A T-shirt proclaiming that a woman will one day be president was banned from Walmart back in 1995, but you'd be forgiven for thinking it sounds more like a story from 1895.
Now the shirt is back in the news, just as Hillary Clinton (a woman!) is running for president, reminding us all just how far we have come. But really: 1995, Walmart?
The reminder comes from a Rutgers University professor who shared a snapshot of the T-shirt on Twitter, along with an Associated Press article from 1995.
The shirt in question features the cartoon character Margaret from “Dennis the Menace” with her hands raised in the air and the slogan, “Someday a woman will be PRESIDENT!”
The article, with a Miami dateline and outdated spelling of the superstore, explained how one Walmart location yanked the popular shirt once a customer complained. At the time, a spokesperson said "it was offensive to some people." But not everyone agreed with the decision.
More Shopping videos
Old Navy tanks, e.l.f. Cosmetics makeup, more: Spring Steals for $5 or less
Wearhaus Arc headphones, Tip N Split calculator: Great gadgets for spring
Old Navy bathing suits, Target activewear and more spring finds for under $10
Men’s sweatshirts for $9.99: Take a sneak peak at Jill’s spring Steals
Ann Moliver Ruben, who designed the T-shirt, told the AP then that "promoting females as leaders is still a very threatening concept in this country." She defended the shirt as "humorous and delightful."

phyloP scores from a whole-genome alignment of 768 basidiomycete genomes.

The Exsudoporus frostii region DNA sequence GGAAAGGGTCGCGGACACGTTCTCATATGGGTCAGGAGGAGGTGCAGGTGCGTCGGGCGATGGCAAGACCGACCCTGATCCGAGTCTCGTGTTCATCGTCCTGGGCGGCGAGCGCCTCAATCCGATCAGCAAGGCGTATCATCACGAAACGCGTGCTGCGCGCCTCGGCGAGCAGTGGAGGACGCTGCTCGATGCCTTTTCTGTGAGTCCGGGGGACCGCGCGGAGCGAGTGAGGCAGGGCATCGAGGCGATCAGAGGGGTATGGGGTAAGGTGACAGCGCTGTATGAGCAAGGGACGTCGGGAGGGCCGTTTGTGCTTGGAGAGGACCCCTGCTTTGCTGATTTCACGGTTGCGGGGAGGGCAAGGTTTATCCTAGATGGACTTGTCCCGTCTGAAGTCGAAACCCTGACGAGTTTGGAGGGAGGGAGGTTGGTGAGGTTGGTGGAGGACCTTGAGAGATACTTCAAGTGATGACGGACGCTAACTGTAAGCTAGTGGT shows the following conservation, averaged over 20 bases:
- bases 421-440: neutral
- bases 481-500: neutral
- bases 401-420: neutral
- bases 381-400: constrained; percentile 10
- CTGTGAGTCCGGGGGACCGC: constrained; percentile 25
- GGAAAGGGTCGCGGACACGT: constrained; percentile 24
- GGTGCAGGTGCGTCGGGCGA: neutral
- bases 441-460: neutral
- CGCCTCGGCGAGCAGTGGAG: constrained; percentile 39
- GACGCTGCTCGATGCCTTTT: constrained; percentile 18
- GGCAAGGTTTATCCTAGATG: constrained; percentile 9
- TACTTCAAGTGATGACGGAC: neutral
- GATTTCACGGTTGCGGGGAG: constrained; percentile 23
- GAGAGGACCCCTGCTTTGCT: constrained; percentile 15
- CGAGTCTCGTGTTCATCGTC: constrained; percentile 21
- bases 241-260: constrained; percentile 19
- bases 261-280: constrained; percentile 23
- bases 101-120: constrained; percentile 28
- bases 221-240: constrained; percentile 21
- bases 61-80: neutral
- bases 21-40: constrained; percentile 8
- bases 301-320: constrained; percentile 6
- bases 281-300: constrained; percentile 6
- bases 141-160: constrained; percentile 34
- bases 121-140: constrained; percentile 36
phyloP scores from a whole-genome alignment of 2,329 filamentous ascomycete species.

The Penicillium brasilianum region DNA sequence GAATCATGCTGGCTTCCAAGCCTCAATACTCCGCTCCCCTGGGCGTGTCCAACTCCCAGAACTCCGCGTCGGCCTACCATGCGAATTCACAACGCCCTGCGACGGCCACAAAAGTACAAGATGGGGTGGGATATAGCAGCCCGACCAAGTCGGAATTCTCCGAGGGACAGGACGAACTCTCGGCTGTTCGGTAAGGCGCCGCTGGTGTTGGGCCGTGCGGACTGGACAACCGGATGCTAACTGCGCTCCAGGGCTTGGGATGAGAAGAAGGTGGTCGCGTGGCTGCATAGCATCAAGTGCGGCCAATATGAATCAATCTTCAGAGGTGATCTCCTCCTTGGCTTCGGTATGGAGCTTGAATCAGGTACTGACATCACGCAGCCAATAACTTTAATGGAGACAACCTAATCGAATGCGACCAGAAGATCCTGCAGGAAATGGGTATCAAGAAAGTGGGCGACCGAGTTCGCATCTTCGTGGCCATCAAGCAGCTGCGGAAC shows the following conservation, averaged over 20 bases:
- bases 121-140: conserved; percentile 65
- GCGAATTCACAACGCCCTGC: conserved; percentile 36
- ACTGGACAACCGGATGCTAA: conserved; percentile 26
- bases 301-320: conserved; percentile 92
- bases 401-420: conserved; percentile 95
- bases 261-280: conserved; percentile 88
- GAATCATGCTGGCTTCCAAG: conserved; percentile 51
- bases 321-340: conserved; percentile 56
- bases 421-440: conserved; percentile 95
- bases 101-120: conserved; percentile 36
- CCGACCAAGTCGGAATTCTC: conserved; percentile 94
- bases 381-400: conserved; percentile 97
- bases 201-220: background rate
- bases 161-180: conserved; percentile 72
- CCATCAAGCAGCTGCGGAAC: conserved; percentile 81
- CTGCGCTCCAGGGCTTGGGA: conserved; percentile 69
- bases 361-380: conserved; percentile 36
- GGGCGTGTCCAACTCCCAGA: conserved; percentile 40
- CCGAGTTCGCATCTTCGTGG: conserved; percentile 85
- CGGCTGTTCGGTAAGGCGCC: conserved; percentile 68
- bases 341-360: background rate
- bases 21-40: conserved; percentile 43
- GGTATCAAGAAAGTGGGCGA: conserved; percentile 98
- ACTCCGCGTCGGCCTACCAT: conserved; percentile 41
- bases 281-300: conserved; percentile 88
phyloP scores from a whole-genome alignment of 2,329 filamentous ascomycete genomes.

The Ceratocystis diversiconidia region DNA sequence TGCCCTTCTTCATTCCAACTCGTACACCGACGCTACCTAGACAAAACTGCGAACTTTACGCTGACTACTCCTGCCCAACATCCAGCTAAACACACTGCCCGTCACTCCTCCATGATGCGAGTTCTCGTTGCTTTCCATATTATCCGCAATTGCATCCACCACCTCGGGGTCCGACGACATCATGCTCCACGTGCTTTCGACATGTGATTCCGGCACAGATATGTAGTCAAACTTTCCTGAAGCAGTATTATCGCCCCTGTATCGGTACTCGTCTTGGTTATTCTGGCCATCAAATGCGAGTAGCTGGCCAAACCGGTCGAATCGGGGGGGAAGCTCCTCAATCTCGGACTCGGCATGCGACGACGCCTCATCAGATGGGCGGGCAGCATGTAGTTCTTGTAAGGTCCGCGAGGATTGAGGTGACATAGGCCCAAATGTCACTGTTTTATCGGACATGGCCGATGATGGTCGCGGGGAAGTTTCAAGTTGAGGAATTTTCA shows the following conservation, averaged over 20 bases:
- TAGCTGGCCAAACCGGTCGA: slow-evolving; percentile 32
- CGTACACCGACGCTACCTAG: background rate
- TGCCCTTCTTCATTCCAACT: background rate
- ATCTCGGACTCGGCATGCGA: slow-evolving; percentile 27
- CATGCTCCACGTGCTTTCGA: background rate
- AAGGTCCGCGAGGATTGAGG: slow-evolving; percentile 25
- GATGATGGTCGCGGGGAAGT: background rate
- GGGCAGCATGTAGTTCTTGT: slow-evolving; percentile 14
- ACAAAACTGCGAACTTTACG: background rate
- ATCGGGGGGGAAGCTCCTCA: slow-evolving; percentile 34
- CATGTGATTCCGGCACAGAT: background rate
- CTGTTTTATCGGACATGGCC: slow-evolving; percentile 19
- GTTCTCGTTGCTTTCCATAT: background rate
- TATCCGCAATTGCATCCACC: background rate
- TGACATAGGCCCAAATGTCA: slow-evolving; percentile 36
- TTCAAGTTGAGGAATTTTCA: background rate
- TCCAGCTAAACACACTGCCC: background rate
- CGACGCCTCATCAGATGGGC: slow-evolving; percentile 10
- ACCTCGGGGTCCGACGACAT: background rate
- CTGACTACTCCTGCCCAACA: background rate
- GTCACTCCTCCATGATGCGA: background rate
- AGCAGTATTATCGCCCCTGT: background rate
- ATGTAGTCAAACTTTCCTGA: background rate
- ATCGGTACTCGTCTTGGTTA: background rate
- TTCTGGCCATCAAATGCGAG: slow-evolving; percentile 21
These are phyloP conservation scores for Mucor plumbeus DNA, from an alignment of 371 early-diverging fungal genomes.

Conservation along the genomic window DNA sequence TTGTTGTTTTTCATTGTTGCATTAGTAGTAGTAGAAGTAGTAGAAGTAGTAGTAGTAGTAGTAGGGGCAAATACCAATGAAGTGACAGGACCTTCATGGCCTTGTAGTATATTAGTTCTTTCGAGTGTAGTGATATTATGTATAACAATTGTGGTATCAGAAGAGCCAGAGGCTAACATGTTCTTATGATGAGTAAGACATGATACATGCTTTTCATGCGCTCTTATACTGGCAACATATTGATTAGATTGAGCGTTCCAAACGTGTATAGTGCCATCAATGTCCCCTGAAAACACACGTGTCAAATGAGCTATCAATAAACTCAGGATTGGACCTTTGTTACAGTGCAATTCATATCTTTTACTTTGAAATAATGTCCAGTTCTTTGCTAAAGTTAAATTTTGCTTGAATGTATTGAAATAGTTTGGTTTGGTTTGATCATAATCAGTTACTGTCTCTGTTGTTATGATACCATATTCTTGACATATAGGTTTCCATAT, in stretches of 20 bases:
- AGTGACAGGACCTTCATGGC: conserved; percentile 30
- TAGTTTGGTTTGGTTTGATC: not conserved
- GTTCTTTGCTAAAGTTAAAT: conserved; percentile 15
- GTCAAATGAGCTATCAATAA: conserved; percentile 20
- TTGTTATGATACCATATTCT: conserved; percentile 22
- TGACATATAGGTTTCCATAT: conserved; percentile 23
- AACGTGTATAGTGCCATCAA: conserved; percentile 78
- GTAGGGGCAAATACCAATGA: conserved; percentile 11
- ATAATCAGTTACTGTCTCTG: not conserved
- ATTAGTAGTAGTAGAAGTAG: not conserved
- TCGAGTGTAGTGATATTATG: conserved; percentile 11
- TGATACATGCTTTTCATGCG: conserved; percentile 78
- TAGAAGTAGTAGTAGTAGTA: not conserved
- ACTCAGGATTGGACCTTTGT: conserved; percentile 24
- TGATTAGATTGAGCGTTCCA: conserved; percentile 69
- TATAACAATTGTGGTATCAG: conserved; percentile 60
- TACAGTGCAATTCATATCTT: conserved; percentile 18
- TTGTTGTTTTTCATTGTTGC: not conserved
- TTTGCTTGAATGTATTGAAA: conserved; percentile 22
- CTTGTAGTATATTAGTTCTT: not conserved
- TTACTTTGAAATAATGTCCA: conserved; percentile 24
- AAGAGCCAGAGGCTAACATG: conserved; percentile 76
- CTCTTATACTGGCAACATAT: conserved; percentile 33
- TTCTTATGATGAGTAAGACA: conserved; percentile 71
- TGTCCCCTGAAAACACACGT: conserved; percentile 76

Ruben also told the AP that a buyer for Walmart told her they wouldn't carry the shirt anymore because it "goes against Walmart's family values."
Coincidentally, Clinton was on Walmart's board of directors for six years, from 1986 to 1992.
The T-shirt controversy didn't last long — after women's groups threatened to boycott Walmart, the shirt was reintroduced to stores, The Chicago Tribune reported.
Nonetheless, it's clear that 21 years later — with plenty of T-shirts celebrating Clinton's historic run for the White House — times have changed.
To its credit, Walmart appears contrite about the shirt snafu.
"Wow, it still pains me that we made this mistake 20 years ago," spokesperson Danit Marquardt said in a statement sent to TODAY. "We're proud of the fact that our country — and our company — has made so much progress in advancing women in the workplace, and in society."
We bet it won't be long before some clever designer recreates the T-shirt.